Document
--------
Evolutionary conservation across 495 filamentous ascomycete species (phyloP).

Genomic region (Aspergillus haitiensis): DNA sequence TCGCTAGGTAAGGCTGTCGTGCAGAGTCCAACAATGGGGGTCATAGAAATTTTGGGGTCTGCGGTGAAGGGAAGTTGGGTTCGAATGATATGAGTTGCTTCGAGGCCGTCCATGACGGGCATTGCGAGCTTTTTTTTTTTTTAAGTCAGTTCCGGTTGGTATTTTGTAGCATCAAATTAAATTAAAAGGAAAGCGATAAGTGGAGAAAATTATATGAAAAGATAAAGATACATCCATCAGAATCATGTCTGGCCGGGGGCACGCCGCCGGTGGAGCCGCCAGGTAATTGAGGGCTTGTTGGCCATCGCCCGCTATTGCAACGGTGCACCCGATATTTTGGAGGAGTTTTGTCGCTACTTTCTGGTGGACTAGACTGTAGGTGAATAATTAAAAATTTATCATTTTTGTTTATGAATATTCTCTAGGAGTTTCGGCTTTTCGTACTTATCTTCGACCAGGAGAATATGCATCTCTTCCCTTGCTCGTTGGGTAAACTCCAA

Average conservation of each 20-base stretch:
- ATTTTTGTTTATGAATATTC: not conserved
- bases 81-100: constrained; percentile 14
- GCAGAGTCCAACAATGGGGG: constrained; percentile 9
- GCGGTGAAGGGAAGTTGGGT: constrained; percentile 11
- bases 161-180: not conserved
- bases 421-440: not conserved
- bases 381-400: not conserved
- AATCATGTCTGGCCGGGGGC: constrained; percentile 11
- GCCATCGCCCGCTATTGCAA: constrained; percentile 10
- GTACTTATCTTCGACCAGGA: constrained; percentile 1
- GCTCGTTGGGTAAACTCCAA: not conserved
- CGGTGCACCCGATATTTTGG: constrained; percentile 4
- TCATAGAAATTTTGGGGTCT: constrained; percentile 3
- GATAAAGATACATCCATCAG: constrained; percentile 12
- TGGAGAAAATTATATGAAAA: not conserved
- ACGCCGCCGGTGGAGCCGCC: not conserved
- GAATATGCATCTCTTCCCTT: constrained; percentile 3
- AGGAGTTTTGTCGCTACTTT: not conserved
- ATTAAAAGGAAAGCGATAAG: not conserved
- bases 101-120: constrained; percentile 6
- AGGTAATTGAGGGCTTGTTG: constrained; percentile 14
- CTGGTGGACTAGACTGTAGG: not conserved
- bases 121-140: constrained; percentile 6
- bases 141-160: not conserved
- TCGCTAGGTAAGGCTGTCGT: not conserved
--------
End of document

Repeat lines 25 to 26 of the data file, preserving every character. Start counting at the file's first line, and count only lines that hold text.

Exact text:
- CTGGTGGACTAGACTGTAGG: not conserved
- bases 121-140: constrained; percentile 6